An Irish Exchange Student

Interview Conducted and Summarized by: Paola Ortiz

Unlike most MBU students, Conor Keenan (‘22) did not choose MBU himself. Instead, MBU was chosen for him by a program named Study USA, which is a program aimed at growing business relations between Northern Ireland and the US. Northern Irish students are sent to a small college somewhere in the US, which is determined by the program rather than the school. This also means that, unlike most student athletes, he wasn’t recruited for the soccer team but rather tried out for it, which Keenan says he didn’t mind. In fact, despite not having chosen MBU himself, Keenan says he is delighted to be here.


“I’ve always wanted to travel and try something different, so I just went for the scholarship in America to test myself and try something new,” Keenan said.


Although there are many differences between Irish and American culture, Keenan says he didn’t need an adjustment period or even experience culture shock because there are many more similarities between the two. Of course, there were certain things


“Both Irish and American cultures are super friendly so it was easy to fit in,” Keenan said. “I work in the tourism industry at home so have met many Americans so I kind of had a head start on knowing their culture. There weren’t any culture shocks as such, but just noticing a lot of small things that are different, like driving on the right, size of the classes, weather, etc.”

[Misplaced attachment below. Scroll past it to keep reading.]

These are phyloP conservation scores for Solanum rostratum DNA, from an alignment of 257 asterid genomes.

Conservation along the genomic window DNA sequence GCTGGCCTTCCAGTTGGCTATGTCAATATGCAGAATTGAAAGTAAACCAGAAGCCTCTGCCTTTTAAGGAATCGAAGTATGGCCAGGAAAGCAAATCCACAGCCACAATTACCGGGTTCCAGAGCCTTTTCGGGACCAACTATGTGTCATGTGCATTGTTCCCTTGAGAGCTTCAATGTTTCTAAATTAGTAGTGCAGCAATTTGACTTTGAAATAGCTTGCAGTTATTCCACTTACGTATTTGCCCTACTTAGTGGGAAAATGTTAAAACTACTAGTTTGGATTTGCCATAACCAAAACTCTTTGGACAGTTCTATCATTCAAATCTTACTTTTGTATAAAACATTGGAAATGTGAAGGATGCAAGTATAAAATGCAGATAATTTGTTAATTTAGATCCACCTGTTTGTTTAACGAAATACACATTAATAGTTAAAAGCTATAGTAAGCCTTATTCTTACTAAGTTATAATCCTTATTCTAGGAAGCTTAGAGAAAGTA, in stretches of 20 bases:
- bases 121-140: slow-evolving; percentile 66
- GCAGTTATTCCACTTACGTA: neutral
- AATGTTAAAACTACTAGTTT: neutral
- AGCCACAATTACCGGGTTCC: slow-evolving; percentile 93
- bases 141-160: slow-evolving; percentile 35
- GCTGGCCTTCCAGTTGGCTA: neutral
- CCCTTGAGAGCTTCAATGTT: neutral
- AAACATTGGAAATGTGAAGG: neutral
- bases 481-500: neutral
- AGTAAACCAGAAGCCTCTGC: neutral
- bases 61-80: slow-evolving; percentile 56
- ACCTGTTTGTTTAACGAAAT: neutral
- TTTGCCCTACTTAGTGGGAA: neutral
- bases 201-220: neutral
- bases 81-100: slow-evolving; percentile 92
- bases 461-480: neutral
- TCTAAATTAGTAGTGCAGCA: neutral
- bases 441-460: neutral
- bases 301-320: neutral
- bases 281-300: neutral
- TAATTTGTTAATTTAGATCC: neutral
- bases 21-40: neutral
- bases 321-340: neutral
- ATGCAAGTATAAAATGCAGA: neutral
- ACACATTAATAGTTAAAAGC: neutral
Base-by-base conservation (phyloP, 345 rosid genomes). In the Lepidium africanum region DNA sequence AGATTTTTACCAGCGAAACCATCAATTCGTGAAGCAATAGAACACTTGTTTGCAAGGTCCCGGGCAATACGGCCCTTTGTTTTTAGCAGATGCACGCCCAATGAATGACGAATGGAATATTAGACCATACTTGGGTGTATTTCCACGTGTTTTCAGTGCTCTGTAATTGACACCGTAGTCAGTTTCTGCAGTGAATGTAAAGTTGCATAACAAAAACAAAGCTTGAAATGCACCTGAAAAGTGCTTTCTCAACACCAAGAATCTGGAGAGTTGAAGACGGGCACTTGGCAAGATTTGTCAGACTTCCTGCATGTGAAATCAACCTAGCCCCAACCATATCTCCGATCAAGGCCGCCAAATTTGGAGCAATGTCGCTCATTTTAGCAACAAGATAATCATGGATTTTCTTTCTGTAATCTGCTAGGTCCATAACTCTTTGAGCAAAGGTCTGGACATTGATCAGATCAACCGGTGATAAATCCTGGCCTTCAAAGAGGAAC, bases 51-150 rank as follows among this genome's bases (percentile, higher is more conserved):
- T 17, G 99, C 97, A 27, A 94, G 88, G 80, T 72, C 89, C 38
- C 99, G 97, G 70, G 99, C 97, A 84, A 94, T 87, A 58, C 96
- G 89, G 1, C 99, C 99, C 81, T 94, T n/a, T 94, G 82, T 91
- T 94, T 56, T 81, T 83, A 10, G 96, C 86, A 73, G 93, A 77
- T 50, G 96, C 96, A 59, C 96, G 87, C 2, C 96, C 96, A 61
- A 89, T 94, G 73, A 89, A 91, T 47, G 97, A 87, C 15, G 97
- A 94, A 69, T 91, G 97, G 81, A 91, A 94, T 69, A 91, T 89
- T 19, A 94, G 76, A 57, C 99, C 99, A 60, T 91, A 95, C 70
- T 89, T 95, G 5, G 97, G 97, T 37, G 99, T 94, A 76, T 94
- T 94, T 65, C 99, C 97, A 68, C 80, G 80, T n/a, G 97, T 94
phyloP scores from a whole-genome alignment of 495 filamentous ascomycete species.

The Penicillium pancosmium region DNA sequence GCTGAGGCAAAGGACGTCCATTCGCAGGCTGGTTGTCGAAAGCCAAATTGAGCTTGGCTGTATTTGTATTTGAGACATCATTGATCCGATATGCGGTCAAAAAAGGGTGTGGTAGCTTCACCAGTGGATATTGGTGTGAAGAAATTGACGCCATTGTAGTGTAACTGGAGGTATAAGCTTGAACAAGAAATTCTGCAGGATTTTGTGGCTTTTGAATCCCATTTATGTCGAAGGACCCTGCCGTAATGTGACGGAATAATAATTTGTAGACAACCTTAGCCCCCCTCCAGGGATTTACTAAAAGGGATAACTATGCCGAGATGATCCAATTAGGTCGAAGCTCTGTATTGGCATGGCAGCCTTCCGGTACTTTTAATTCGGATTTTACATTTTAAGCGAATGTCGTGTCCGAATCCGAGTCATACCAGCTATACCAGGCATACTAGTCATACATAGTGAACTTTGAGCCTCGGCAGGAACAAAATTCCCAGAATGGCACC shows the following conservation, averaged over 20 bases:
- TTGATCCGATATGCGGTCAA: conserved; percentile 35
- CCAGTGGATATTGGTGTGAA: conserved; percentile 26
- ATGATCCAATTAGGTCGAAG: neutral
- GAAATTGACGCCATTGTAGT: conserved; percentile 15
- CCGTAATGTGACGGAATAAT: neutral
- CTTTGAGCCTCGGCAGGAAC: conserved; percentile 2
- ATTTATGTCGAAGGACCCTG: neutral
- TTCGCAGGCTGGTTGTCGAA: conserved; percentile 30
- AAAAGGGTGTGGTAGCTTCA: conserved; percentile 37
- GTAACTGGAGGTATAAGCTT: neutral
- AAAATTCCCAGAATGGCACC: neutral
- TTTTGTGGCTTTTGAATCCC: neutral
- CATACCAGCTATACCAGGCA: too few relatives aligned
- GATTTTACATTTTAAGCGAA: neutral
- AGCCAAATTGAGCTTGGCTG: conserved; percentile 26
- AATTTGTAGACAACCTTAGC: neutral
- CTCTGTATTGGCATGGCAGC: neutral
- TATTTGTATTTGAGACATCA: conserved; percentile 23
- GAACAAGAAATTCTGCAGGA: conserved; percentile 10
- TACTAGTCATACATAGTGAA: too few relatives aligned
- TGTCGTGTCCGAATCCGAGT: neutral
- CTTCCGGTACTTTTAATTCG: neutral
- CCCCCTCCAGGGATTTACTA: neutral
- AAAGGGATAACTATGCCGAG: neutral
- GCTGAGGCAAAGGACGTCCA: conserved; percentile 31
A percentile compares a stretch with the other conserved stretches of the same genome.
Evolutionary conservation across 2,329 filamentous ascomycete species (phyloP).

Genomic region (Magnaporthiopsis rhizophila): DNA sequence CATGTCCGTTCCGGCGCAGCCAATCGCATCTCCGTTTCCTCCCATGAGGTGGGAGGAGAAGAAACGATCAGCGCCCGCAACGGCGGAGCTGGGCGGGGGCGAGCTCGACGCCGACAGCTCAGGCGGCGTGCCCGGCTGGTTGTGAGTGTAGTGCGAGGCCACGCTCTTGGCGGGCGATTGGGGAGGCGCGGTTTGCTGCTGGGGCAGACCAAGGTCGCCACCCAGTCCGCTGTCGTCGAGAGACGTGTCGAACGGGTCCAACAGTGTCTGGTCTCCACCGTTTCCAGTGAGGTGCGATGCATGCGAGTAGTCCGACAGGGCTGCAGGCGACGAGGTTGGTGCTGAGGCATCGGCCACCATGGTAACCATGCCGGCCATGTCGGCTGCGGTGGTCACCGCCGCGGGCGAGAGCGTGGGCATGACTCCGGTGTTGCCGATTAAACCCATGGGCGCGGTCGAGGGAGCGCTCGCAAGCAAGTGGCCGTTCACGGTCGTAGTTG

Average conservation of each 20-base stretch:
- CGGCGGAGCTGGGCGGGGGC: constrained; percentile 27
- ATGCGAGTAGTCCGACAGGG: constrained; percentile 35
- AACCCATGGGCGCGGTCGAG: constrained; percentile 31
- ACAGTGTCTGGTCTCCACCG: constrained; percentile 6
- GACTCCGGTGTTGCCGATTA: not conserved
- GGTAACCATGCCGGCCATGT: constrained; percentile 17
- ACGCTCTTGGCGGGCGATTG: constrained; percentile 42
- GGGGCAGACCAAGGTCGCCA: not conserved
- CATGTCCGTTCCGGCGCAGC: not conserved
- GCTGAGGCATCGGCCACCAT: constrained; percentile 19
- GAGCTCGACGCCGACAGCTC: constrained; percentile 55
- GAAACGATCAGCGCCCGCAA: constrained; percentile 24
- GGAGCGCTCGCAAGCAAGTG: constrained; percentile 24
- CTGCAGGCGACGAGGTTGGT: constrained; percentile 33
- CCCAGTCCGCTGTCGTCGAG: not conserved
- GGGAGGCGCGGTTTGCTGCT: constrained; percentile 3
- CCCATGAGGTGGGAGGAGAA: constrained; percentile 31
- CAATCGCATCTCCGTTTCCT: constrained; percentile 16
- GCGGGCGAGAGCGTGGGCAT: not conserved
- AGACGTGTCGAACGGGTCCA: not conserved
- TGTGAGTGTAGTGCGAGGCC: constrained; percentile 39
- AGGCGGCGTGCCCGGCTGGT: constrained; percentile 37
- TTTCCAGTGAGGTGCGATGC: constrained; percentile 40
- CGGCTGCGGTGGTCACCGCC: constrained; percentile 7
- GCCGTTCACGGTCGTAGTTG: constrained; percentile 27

While many people may say the average Irishman (or European in general, if you wanna get real) is more polite than your average American, to Keenan that isn’t quite true.


“People’s attitudes are pretty similar. Everyone is welcome and friendly, and the teachers are nice and want what’s best for you, just like at home. Maybe the teachers here are a bit friendlier as the size of the classes is much smaller and thus you can get to know teachers must better on a personal basis,” he said.


One aspect of American culture that is quite different from Irish culture, as many people know, is the drinking culture among young adults. While in the US the legal drinking age is 21, in Ireland the legal drinking age is much younger, standing at 18.


“The biggest difference between Ireland and America is probably the drinking culture. At home drinking is a big social aspect of university but it’s relatively safe and isn’t overly binge drinking. But here it’s different, and because it’s illegal I think it promotes unsafe binge drinking. I haven’t drank since coming here which is unexpected but I think is a nice change,” Keenan said.


As many other student athletes will tell you, Keenan sees the soccer team as his family.


“I absolutely love soccer here. It gets you up at 6:30 every morning which is a great routine and you feel great going to your 9am class. Getting o know the boys in the first week was great and we feel like a close knit family now. I’m gonna miss them when I head home in May!”